Nor was the flow of weapons one-way after 2011. In September of that year, a large weapons convoy that came under attack from Algerian forces fled across the border into Tunisia, again in the Jebel Chaambi region. Tunisian government sources as well as Western analysts have also suggested that weapons were coming into Tunisia both from Algeria and Libya, contradicting Larayedh’s statements that there are no arms trafficking networks in Tunisia.
More interestingly, though, the post-2011 period also saw a wave of distinctly military activity in this region, one that is concurrent with an uptick in militant violence in northern Algeria. This includes not just fairly regular confrontations with security services, but also specifically bombings targeting Algerian security forces in the province of Tébessa and neighboring Khenchela, and explosions in March in Biskra
that wounded 17 Algerian soldiers. While some of the violence during this period appears to be the work of arms traffickers, the targeting and tactics used for other incidents, notably the bombings, are more likely the work of militants.
These attacks have also escalated at times beyond improvised explosive devices (IEDs). In February, nearly 50 militants conducted a sophisticated and coordinated attack on an army base in Khenchela. The group of attackers seemed suspiciously like Uqbah Ibn Nafi; its reported size matches descriptions in the Tunisian and international press, and the group reportedly contained Tunisians and Libyans, in addition to Algerians, and beat a hasty retreat toward Tunisia after the attack.
The state of jihadist violence in Tunisia
Tunisia, on the other hand, had seen little of this kind of jihadist activity until recently. On the one hand, since 2011 activist violence (particularly that allegedly committed by Salafis) has skyrocketed, targeting bars, artists and art exhibits, politicians (presumably including leftist opposition figure Chokri Belaid), and journalists and other individuals. Since the fall of Ben Ali, religious activism in general has grown tremendously, whether linked to Ennahda or Salafi and Salafi-Jihadi movements like AST, all of which are deeply enmeshed in politics, including previously apolitical movements. As political and religious violence has grown, both Ennahda (through the Leagues for the Protection of the Revolution) and AST have been accused of using or encouraging violence as a means of advancing certain goals within Tunisia.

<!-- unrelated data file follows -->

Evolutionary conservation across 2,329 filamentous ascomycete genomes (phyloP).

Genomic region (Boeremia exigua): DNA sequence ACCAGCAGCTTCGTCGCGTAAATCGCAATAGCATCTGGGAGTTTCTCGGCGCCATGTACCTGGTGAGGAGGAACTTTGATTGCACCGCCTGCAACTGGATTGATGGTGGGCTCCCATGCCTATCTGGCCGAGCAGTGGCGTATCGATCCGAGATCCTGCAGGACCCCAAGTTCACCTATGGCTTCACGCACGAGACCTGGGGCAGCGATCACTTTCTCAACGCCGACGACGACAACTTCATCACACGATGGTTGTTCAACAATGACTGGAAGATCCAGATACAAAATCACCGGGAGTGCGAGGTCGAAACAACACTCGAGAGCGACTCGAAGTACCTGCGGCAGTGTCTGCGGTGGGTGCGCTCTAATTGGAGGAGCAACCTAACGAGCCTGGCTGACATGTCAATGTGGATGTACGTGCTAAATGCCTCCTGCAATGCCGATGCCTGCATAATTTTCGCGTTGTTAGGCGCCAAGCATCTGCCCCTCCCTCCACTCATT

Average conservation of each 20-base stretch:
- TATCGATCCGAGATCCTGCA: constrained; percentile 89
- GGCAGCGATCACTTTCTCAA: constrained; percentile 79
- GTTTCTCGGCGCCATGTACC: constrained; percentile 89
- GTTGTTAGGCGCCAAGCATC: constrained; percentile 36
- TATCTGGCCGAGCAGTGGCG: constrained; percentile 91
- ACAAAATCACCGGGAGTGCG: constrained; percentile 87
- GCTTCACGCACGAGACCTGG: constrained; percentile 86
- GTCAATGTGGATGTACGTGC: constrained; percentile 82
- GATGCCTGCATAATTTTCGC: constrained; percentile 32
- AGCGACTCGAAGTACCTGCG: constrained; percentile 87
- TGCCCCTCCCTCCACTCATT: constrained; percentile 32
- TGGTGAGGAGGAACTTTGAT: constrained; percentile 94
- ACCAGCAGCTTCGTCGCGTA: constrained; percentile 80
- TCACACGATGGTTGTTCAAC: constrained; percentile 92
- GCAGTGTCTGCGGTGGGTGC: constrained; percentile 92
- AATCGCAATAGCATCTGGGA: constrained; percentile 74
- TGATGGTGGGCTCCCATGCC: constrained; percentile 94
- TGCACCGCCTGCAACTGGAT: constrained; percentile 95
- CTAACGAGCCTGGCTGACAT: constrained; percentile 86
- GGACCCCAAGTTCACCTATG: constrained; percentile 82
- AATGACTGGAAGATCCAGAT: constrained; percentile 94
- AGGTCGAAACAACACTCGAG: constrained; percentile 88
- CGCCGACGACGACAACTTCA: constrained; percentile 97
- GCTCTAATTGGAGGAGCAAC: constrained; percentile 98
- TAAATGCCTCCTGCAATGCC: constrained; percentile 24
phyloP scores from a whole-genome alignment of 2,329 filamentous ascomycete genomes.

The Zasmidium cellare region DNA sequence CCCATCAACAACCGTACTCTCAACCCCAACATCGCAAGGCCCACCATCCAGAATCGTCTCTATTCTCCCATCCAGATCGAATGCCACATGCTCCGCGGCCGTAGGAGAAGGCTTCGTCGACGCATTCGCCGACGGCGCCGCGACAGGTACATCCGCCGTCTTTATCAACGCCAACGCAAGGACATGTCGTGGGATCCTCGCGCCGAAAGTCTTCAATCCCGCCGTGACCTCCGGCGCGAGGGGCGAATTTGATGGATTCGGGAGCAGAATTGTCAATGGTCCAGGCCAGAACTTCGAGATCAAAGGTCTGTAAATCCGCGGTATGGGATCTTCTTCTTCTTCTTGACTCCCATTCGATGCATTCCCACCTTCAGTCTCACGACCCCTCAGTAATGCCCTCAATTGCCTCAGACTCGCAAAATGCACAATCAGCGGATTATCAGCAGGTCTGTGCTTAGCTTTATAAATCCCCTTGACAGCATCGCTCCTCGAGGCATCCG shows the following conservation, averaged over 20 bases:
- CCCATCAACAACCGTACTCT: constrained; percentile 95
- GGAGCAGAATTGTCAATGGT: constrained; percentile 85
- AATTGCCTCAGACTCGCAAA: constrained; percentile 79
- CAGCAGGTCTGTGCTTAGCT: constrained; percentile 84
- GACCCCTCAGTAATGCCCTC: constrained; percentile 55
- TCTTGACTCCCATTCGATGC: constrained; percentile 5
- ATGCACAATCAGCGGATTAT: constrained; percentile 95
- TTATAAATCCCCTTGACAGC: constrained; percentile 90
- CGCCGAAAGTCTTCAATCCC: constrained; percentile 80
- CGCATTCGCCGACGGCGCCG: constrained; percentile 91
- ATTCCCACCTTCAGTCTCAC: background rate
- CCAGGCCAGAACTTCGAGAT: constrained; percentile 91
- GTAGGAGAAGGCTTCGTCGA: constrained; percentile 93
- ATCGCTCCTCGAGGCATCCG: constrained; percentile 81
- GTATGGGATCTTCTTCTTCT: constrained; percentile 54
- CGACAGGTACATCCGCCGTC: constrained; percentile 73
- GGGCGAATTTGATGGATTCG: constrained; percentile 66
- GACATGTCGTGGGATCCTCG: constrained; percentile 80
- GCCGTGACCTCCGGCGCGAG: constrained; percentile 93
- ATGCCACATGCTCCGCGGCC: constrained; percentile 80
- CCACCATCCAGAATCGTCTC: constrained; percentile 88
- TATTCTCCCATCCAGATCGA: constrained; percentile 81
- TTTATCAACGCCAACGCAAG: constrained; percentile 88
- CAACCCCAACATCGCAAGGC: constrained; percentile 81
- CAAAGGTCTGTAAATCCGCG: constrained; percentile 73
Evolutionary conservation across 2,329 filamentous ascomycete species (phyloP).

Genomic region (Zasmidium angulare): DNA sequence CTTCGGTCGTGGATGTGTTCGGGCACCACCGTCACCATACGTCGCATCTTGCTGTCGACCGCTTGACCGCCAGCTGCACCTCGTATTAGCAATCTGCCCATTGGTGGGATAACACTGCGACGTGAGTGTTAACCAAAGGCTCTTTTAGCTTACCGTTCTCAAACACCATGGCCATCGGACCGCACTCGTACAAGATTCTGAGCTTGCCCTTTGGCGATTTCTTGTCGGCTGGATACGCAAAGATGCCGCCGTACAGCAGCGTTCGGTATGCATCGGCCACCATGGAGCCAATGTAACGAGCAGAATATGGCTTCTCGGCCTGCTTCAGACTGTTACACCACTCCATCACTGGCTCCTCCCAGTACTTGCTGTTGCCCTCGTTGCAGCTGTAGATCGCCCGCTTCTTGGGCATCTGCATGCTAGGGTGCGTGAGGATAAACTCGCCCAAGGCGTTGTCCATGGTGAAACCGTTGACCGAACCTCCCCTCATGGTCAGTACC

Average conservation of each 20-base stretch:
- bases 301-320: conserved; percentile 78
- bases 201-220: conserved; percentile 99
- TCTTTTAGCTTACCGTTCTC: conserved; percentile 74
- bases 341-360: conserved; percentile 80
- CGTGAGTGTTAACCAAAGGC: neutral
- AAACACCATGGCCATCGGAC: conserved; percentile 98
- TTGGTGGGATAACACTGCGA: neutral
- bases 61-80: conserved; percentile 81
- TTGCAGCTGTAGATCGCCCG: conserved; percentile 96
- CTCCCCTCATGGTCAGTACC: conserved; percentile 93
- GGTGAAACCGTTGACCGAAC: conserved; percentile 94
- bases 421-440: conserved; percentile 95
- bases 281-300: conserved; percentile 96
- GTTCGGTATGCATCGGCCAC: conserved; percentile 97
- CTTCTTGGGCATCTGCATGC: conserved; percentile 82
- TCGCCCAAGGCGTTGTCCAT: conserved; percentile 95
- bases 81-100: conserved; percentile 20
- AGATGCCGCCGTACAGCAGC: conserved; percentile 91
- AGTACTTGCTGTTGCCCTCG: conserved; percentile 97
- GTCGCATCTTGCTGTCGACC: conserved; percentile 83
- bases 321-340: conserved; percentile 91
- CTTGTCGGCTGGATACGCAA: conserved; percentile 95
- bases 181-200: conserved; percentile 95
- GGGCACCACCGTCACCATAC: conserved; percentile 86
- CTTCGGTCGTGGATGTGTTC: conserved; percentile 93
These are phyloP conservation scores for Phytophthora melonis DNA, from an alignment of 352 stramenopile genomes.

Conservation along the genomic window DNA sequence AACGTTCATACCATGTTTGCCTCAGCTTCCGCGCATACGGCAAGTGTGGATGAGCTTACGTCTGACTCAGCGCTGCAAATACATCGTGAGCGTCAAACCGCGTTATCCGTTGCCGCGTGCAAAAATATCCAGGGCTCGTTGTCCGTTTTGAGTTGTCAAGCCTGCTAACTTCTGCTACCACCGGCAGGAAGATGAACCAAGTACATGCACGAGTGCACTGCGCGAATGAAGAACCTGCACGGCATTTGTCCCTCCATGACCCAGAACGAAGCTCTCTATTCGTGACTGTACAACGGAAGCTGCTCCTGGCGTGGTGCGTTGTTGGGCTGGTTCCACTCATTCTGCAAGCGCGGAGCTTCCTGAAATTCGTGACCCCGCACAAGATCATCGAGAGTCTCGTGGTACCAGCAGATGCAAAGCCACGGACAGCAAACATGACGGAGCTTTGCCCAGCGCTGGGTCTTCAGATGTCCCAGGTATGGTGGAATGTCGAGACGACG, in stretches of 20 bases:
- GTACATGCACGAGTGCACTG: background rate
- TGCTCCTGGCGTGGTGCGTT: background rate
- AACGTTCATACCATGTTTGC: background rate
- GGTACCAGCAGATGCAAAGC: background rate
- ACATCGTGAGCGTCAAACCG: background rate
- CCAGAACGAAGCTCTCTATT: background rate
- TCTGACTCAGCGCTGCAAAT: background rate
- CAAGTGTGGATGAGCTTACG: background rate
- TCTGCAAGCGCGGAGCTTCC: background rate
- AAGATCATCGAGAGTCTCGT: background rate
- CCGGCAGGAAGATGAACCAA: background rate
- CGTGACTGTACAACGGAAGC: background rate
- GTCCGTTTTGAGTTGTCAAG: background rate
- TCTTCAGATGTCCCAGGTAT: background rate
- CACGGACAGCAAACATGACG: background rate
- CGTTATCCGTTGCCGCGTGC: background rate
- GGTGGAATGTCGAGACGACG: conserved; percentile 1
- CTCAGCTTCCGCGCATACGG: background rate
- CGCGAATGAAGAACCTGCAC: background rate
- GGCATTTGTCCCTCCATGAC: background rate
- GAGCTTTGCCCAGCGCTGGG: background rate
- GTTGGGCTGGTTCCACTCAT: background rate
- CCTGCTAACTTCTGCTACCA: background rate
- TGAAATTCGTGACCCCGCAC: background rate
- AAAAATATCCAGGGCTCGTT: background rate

For Ennahda, vigilante violence likely allows the party to strategically apply pressure on political opponents while also providing a means of keeping more hardline Tunisians within the fold of the organization by giving an outlet for those who seek more aggressive change through violence. For AST, which has publicly favored a split between jihad abroad and Dawa and charitable acts in Tunisia (as first noted by Aaron Zelin, fellow at the Washington Institute for Near East Policy), vigilante violence and the aggressive enforcement of moral codes and structures related to areas like alcohol consumption might serve a similar purpose, allowing the movement to maintain its public stance that Tunisia is not a land of jihad, while providing an outlet for associates that are more inclined to violence and pressuring political opponents in the opposition and in Ennahda. This is not to imply that all violence or Salafi-jihadist tendencies fall under either Ennahda or AST. As researcher and scholar Monica Marks has argued, for instance, jihadi Salafism can in some ways be seen as its own "subculture" in contemporary Tunisia, one that plays a strong social role among some Tunisian youth. Tunis-based journalist and researcher Anne Wolf has also done valuable work on this subject.